Curiosity, Disillusionment, Persistence, Success
Finally, Flow Chemistry is Establishing as Green, Sustainable and Profitable Process Technology
Around 1995, the path of the microreaction technology platform began when Wolfgang Ehrfeld, then professor and head of the Institute of Microtechnology in Mainz, Germany, was driven by the question: If the topic of „micro“ has led to enormous performance increases and innovations in electronics, why should this not be possible in the field of process technologies?
Microreaction technology means channel dimensions in the micro and millimeter range with significantly improved surface-to-volume ratios compared to established process technologies and shorter mixing times. For fast, highly exothermic reactions, there is considerable potential for improving product quality, product yield, raw material and energy requirements, process safety and manufacturing costs and EBIT, with attractive capital payback times.
Advantages of microreaction technology are fast and good mixing and excellent heat transfer performances, enabling higher selectivities and yields while lowering raw material requirements. Besides, the number of by-products and the energy demand for their separation (downstream processing) is reduced. About 70% of energy costs correspond to the separation of by-products. In terms of safety, fast, explosive, and highly exothermic reactions involving toxic substances can be run in much smaller reactor volumes compared to batch reactors.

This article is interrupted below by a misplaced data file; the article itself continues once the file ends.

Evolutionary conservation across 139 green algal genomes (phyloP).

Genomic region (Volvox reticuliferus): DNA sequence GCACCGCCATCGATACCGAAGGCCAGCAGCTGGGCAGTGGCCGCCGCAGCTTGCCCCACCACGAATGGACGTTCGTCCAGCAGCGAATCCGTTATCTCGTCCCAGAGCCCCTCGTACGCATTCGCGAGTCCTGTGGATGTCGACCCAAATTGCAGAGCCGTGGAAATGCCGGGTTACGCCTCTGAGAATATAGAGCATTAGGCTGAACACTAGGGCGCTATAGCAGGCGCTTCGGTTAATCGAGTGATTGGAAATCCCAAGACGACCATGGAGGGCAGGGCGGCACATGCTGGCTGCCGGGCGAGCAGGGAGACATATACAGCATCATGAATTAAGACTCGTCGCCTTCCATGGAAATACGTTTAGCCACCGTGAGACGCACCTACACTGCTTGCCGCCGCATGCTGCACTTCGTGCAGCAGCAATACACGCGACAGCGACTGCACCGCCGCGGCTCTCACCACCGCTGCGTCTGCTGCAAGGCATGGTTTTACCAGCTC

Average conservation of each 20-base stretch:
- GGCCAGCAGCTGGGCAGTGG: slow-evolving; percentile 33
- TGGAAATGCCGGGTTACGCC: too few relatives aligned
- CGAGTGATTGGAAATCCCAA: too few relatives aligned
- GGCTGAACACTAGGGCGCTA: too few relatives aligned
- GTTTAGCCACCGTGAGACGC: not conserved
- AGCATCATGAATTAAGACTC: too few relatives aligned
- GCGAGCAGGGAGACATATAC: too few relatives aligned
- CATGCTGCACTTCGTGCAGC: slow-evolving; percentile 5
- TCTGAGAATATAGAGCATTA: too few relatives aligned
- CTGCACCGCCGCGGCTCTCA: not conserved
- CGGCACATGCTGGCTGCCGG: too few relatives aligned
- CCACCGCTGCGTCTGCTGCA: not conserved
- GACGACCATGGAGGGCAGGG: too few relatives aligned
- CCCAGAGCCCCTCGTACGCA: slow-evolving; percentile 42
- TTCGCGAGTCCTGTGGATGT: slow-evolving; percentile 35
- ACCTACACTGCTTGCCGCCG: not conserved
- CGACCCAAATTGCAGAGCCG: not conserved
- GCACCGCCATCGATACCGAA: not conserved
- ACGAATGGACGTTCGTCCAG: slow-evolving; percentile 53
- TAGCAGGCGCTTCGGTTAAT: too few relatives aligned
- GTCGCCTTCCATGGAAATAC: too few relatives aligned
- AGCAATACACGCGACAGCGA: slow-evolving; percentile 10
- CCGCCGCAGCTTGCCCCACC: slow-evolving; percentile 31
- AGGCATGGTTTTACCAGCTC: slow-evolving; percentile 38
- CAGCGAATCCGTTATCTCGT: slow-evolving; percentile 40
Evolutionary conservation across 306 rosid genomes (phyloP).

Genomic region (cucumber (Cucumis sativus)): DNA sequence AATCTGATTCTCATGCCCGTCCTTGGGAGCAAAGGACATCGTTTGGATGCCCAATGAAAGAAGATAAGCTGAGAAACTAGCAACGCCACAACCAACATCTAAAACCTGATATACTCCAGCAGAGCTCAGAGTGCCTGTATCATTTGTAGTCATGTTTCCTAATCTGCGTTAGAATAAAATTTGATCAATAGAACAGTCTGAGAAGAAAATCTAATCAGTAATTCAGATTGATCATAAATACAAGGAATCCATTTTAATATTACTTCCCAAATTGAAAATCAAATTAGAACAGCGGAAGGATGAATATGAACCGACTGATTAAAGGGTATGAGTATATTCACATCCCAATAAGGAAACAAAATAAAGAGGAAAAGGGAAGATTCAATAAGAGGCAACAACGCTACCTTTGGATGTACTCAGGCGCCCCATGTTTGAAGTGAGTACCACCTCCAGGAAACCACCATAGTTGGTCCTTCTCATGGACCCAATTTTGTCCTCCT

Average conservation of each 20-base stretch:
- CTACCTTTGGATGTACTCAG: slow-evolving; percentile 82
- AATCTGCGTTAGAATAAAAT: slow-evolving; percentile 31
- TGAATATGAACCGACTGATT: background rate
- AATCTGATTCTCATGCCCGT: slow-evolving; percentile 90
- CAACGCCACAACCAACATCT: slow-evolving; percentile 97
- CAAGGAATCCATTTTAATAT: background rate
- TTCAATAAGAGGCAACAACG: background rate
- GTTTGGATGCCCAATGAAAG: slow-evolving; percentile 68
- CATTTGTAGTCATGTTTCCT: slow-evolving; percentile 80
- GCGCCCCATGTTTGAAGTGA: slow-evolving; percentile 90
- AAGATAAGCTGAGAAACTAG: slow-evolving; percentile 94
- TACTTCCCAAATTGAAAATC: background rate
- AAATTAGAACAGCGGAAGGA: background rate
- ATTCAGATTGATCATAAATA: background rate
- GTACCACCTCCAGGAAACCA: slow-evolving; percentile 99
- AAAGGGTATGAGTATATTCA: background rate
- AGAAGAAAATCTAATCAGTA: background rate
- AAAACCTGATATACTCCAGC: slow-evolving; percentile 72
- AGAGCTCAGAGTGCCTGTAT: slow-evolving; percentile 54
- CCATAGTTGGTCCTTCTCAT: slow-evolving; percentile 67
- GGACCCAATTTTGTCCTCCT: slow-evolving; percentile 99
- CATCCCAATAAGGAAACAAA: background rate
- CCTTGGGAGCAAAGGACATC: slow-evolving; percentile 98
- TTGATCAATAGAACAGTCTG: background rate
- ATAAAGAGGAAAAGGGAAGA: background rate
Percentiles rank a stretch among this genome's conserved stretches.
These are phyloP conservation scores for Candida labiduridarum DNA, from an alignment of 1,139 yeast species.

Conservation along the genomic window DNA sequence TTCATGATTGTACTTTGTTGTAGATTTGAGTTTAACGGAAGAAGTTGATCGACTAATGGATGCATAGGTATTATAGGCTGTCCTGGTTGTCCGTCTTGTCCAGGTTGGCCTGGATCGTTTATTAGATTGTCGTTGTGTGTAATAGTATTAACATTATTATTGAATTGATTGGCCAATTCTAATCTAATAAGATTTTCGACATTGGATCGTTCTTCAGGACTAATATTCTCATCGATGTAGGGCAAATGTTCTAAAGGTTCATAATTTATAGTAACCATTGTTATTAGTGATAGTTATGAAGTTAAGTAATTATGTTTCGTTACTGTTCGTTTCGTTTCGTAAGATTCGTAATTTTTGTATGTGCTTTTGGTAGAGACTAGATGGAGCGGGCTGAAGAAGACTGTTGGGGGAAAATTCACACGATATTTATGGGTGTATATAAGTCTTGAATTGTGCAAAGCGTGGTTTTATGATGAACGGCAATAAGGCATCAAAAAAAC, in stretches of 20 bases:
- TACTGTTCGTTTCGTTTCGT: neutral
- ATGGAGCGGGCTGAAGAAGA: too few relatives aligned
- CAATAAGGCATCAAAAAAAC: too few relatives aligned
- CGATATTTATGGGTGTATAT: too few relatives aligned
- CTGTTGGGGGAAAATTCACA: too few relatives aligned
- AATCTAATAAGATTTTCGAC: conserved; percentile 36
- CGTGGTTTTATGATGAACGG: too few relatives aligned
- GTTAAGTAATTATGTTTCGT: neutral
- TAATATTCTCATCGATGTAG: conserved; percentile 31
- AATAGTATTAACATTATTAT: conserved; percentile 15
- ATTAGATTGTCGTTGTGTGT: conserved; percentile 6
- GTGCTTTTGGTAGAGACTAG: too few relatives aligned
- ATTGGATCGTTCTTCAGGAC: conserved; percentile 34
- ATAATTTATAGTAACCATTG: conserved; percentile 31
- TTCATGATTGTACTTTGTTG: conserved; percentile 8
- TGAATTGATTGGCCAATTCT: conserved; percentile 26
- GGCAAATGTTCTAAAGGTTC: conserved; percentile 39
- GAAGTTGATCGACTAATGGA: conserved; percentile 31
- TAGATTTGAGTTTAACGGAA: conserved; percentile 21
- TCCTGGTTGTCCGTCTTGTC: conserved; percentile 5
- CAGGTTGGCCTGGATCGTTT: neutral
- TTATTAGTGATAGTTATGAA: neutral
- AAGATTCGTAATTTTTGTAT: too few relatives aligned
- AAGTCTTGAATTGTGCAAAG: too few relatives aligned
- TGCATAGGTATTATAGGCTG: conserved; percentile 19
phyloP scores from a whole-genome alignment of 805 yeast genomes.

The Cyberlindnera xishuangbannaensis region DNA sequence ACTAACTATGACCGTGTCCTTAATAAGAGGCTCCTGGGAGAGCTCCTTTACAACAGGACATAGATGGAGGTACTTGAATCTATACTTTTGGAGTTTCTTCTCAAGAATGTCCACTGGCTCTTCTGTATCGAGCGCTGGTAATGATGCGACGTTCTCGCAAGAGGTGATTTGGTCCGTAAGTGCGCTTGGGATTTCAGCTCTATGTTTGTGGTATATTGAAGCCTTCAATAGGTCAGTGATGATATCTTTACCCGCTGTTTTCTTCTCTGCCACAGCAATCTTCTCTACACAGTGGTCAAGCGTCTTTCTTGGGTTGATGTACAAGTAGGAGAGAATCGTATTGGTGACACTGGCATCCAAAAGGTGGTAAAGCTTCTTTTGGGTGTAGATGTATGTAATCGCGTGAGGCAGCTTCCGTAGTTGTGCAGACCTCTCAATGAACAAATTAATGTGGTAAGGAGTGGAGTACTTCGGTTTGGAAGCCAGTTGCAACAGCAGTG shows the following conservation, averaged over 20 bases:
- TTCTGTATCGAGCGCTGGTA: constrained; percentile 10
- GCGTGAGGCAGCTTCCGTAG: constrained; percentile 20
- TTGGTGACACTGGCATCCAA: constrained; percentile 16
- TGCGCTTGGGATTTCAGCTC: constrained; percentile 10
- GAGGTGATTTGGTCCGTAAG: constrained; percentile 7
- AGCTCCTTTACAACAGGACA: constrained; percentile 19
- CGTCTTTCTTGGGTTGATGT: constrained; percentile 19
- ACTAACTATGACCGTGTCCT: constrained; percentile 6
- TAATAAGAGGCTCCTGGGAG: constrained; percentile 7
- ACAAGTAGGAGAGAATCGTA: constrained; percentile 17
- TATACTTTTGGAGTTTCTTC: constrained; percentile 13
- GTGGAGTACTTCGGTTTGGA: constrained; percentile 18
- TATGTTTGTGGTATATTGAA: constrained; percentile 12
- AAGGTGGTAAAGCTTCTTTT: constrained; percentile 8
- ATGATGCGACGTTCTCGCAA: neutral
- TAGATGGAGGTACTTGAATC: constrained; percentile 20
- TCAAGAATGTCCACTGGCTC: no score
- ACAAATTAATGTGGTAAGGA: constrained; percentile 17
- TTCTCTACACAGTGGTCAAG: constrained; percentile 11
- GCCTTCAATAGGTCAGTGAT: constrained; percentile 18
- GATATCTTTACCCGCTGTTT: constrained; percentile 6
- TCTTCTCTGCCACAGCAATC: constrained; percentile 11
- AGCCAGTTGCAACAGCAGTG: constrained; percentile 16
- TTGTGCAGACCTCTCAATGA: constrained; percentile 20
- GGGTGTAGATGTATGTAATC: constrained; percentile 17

Developing New Synthesis Pathways
However, micrometer-scale channel dimensions are not suitable for use in production because they are too prone to clogging, do not meet the robustness requirements of a production operation and allow only relatively small throughputs. For production, therefore, a scale-up to the millimeter scale is necessary, which retains the advantages of microtechnology in terms of heat transfer performance and mixing speed. In the scale-up process, the transition of channel geometries from the micrometer to the millimeter scale already takes place in the laboratory. Conversions, yields, process parameters and product qualities determined in this way in laboratory can be transferred directly to conditions in production reactors with same channel geometries. A scale-up step on a pilot scale is no longer necessary, although of course pilot tests with real raw material qualities from production to investigate fouling, cleaning procedures and longtime stability of the process cannot be dispensed with. The integrated scale-up concept leads to a quick scale-up to production.